Would more money for public media mean more served by public media?

WASHINGTON – According to figures supplied by Free Press, the media-reform think tank and lobby group in Washington, the federal government spends about $1.35 per person per year on public media.

Public media includes virtually all noncommercial TV and radio in the United States and takes in not only PBS for TV and NPR for radio, but also low-power radio and public-access channels on cable TV.

But most federal money doesn’t filter from the Corporation for Public Broadcasting to low-power radio and public-access TV like it does to NPR and PBS. And even the PBS and NPR money is paltry compared to what other nations spend on public media.

There is a notion, and a generally wrong notion at that, that government-funded media is a form of state-sponsored propaganda. More one-sided views can be seen on commercially supported cable TV and talk radio.

What would happen if government spending on public media were to hit the $5-per-person mark – nearly quadruple what is available currently?

For one thing, we’d probably see and hear fewer pledge drives that block out preferred programming in favor of special programming tailored to generate phoned-in pledges.

But with more government funding and less begging, we also would see increased programming budgets. We could see more programming generated from these shores rather than imported from abroad. By the same token, it’s possible that we would see imported programming coming from nations other than Great Britain, as there are plenty of other countries where English is an official language.

More public TV stations would be less at the mercy of reruns. More of them would be able to broadcast around the clock.

But an increase in government funding for public media means that the overwhelming share of public money wouldn’t necessarily have to go to PBS or NPR. There would be nothing wrong with additional public TV or radio services offering shows displaying one part of a diverse America to all of America.

Take for instance the current fears by Catholic-run PBS affiliates that they could lose their affiliation if they continue to air religious programs. Is it possible there could be a public broadcaster who deems it OK for local stations to air religious programs that are of interest to the residents of their broadcast area? It makes sense for a heavily Catholic area like Brownsville, Texas, or New Orleans, or in Salt Lake City, where members of the Church of Jesus Christ of Latter-day Saints are the majority.

It’s even within the realm of reason that religious faiths in the distinct minority in an area, like Mormons in New Orleans or Catholics in Salt Lake City, would benefit if their programs could be shown, if there were no proselytizing or appeals for “love offerings.”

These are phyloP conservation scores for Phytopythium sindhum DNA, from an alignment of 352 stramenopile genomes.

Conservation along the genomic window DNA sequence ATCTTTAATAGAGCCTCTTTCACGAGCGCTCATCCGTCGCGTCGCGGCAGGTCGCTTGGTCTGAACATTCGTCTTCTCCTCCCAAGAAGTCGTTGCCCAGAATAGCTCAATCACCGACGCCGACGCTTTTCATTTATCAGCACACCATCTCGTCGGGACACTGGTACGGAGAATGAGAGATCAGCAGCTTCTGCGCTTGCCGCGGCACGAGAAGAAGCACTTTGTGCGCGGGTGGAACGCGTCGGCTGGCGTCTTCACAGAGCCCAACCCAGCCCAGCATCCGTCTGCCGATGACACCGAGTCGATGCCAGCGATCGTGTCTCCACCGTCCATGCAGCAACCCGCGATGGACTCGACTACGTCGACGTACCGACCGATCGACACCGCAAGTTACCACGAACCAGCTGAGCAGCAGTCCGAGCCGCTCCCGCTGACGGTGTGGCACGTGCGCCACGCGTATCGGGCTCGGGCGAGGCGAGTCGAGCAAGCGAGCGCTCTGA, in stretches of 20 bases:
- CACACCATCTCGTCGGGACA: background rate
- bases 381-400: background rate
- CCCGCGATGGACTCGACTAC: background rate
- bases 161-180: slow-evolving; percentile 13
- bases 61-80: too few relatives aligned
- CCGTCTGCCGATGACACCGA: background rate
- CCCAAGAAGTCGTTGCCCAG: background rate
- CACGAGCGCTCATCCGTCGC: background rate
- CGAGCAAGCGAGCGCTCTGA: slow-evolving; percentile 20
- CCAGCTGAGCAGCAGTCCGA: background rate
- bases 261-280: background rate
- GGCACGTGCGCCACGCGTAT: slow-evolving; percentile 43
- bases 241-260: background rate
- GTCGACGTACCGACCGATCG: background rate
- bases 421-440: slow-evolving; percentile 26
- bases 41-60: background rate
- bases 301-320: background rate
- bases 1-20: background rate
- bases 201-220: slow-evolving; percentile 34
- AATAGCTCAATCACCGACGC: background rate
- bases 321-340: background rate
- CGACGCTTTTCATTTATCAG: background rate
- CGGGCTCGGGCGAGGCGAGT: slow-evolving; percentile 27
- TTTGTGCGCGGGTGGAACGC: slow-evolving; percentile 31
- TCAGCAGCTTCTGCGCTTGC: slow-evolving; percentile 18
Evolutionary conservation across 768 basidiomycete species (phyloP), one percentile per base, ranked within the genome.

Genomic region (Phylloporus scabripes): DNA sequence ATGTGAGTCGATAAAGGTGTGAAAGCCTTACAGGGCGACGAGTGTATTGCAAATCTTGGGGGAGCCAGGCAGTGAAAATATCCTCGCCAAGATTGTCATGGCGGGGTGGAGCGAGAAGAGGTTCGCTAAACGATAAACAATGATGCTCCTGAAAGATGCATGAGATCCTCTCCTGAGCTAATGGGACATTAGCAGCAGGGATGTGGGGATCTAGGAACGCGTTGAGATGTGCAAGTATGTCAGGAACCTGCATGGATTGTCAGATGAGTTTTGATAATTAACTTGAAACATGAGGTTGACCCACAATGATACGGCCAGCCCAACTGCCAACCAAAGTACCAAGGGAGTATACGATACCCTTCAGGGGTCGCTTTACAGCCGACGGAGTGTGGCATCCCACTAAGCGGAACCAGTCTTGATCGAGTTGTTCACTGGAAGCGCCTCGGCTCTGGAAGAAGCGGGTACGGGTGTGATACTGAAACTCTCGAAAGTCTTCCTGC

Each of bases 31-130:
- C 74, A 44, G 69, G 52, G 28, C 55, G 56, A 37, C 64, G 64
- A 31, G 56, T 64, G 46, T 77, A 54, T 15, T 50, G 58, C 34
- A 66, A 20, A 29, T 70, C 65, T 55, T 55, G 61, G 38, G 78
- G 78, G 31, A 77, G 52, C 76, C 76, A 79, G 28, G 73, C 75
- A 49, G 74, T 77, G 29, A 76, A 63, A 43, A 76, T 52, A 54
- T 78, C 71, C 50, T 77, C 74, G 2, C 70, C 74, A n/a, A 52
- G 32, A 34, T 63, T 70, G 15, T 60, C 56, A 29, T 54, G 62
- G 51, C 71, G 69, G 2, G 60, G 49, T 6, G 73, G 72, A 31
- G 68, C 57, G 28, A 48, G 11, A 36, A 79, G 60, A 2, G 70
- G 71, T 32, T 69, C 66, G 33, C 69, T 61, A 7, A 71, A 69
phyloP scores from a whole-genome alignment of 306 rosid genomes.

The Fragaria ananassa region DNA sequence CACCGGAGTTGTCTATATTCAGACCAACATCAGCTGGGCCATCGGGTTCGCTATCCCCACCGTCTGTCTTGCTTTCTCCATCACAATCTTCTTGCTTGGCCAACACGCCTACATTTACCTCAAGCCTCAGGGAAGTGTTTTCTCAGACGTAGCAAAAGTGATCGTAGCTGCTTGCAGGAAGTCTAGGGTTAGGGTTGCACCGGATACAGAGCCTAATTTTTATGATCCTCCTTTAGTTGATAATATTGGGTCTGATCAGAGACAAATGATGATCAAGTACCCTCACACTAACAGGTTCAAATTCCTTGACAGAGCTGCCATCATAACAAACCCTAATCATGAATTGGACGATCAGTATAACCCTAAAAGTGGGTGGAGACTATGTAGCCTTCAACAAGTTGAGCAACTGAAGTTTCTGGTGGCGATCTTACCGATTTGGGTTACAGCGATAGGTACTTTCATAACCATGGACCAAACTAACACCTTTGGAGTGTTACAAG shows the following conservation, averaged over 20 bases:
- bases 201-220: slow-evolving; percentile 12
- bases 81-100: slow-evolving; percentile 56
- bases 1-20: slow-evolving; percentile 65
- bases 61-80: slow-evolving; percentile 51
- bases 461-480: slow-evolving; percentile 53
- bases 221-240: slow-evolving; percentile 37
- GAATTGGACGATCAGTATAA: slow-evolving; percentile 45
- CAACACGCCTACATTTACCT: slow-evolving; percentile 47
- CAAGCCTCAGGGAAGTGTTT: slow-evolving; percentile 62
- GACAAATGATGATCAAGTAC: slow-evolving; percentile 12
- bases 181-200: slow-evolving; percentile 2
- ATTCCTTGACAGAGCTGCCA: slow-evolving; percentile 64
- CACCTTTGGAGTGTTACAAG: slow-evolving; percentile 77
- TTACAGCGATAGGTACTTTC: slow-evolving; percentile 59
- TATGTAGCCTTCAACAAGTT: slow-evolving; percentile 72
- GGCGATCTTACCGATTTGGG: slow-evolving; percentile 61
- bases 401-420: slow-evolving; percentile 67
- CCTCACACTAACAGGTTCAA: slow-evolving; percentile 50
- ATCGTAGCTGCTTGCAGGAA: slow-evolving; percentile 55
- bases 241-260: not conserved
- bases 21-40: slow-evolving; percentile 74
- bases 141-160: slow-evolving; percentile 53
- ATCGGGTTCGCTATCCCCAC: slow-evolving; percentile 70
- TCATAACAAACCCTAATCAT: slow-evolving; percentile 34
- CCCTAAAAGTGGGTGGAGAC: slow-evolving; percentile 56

There also would be substantial benefits to the thousands of community-access cable channels if they could improve their facilities and programming with a reliable infusion of government funds. How many city council meetings can one stand to watch if the only image available comes from a single camera mounted on a tripod in the back of the room, zooming in and zooming out?

How much more appealing would the public school district’s cable channel be if it did more than present a slide show of schools in the district, with a soundtrack apparently from a jukebox filled with 1980s oldies and a crawl message on the screen detailing the following week’s cafeteria choices?

In Canada, which has roughly 10 percent of the U.S. population, public media thrives with both AM and FM stations reserved for news, informational and cultural programming for both its English- and French-speaking populations, because it allots $24.88 per person for public media.

CBC, the nation’s own TV network, accepts advertising but manages – despite its own budget squeezes – to present a wide variety of program choices that don’t depend on U.S. imports to be a ratings success. Meanwhile, Ireland spends nearly $60 per person on public media, England $80 and Denmark $100.

Not every supplier of programs to U.S. noncommercial TV and radio stations would want government money for fear of taint. But for those who see more benefits than burdens, they also can see that it’s well past time that Americans are better served throughout the broadcast spectrum.

Pattison is media editor for Catholic News Service.

Catholic Review

Catholic Review

The Catholic Review is the official publication of the Archdiocese of Baltimore.